End Game by Matt Johnson #BlogTour #GuestPost @Matt_Johnson_UK @orendabooks @annecater

Welcome to my stop on the blog tour of End Game by Matt Johnson! First of all thank you to Orenda Books and Anne Cater for having me on the tour for the final novel in the Robert Finaly series (a trilogy).

I have a great guestpost to share today in which Matt Johnson explains why he started writing but let’s have a small introduction first:

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Robert Finlay seems to have finally left his SAS past behind him and is settled into his new career as a detective. But when the girlfriend of his former SAS colleague and close friend Kevin Jones is murdered, it’s clear that Finlay’s troubles are far from over. Jones is arrested for the killing, but soon escapes from jail, and Finlay is held responsible for the breakout. Suspended from duty and sure he’s being framed too, our hero teams up with MI5 agent Toni Fellowes to find out who’s behind the conspiracy. Their quest soon reveals a plot that goes to the very heart of the UK’s security services. End Game, the final part in the critically acclaimed Robert Finlay trilogy, sees our hero in an intricately plotted and terrifyingly fast-paced race to uncover the truth and escape those who’d sooner have him dead than be exposed.


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Matt Johnson Author PictureMatt Johnson served as a soldier and Metropolitan Police officer for twenty-five years.

A keen biker, Matt rides a ’99 Harley Davidson Fatboy and is patron to the UK based ‘Armed Forces Bikers’ charity. He is also patron to a newly-formed charity, ‘Shoeboxes for our Heroes’.

In his spare time Matt keeps honey bees and produces his own honey. He scuba dives, collects unusual hats and enjoys hill-walking with his three dogs at his home in Wales, UK near the Brecon Beacons.


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A reason to write

I’ve spoken many times on how a form of therapy that included writing helped with my treatment for PTSD. And I’ve explained that it was a comment made by my counsellor that first planted the idea in my mind that I might write a book.

What I’ve never fully explained is why I agreed with the suggestion to the degree that I was sufficiently motivated to go along with the suggestion. To do so, I need to take you back to 1985. I was a PC in those days, and had just passed the promotion examination to become a sergeant. I was posted to Tottenham and Hornsey police stations for a short period to work as an ‘acting sergeant’ while I waited to go on my pre-promotion course at Hendon police college.

On my first evening at Tottenham, a young man came running in from the street, screaming and shouting. He jumped over the front counter towards me and collapsed in a heap on the floor. I moved towards him and saw blood, a lot of blood spreading out on the floor around him. He had been stabbed and had run into the police station to escape his attacker. This was my first introduction to Tottenham in the 1980s.

I also spent some time at Hornsea Police station where I met a sergeant called David Pengelly. David gave me some tips about the job and about what to expect on my sergeants course. He introduced me to some of his community beat officers, we called them ‘homebeats’ in those days, including PCs Keith Blakelock and Richard Coombes.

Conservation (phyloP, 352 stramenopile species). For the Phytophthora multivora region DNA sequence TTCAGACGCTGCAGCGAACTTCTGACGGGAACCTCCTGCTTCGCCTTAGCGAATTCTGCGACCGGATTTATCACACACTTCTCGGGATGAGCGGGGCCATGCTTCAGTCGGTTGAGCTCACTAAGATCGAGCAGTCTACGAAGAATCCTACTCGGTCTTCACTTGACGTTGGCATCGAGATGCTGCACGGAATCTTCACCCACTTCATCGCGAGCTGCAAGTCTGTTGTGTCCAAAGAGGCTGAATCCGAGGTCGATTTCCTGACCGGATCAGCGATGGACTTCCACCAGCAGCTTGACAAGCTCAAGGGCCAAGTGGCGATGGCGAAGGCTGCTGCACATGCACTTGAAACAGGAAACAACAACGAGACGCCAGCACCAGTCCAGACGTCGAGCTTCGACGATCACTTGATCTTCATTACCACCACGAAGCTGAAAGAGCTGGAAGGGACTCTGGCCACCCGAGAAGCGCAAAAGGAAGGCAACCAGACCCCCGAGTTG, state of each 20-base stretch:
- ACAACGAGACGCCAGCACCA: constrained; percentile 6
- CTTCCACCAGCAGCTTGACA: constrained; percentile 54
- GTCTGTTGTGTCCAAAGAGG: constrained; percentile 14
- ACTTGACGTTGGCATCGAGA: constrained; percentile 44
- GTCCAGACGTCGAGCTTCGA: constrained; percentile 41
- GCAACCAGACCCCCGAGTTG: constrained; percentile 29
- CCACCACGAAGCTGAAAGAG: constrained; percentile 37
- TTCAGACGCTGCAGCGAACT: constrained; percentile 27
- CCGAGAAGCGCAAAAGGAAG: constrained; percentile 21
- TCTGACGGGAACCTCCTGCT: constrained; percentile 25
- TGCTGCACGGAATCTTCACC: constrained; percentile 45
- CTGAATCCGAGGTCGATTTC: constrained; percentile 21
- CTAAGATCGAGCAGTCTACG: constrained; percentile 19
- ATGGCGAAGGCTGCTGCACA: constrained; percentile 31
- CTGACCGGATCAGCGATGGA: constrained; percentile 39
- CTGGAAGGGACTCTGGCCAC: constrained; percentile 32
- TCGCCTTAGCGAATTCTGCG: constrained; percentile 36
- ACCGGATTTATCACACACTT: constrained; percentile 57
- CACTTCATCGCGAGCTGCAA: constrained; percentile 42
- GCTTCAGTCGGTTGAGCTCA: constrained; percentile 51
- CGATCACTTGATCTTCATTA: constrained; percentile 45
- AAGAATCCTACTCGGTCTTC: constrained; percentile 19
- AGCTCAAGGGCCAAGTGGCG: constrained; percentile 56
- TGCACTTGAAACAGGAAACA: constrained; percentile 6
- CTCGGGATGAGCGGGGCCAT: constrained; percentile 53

Pc Keith Blakelock

I left Tottenham when my promotion course started. As I did so, I was aware that trouble was brewing in the local area. Mobile car patrols had been stopped on certain estates and foot patrolling in the area was only being done by well-known local PCs and, even then, they were always in pairs. There had been some sporadic outbreaks of hostility towards police officers and some vehicles had been damaged by stone-throwing youths. It seemed that the area was a powder keg just waiting to explode.

On 5th October 1985, the Broadwater Farm riots started. David Pengelly, the sergeant who had befriended me at Hornsey, was deployed with several of his homebeat officers into the fray. They were ill-prepared, inadequately equipped and completely unaware of what they were going into.


Police during rioting on the Broadwater Estate in which PC Blakelock would be killed

That evening, in the darkness and confusion on an estate they were unfamiliar with, they were stoned, petrol bombed and, eventually their position was over-run and they were isolated. They ran for their lives. Keith Blakelock slipped on wet grass, fell to the ground and was set upon by the rioters. He was killed – stabbed and hacked to death. Showing immense bravery and armed with ridiculously inadequate wooden truncheons, PC Coombes and others attempted to rescue PC Blakelock while Sergeant Pengelly fought alone with the rioters to try and buy some time for his colleagues.

David Pengelly was awarded the George Medal for his bravery that evening.


But there were many other police officers at Broadwater Farm that night. As with the officers from Hornsey, they were also ill prepared for what they faced. Many were injured, all were traumatised.

Some of them were from Barnet police station, where I was posted on promotion. In the aftermath of the riot, an enquiry team was set up and all officers who had been present were told to write statements including as much information as they could about what had happened to them, what they had seen and any evidence they could include to help bring rioters to justice.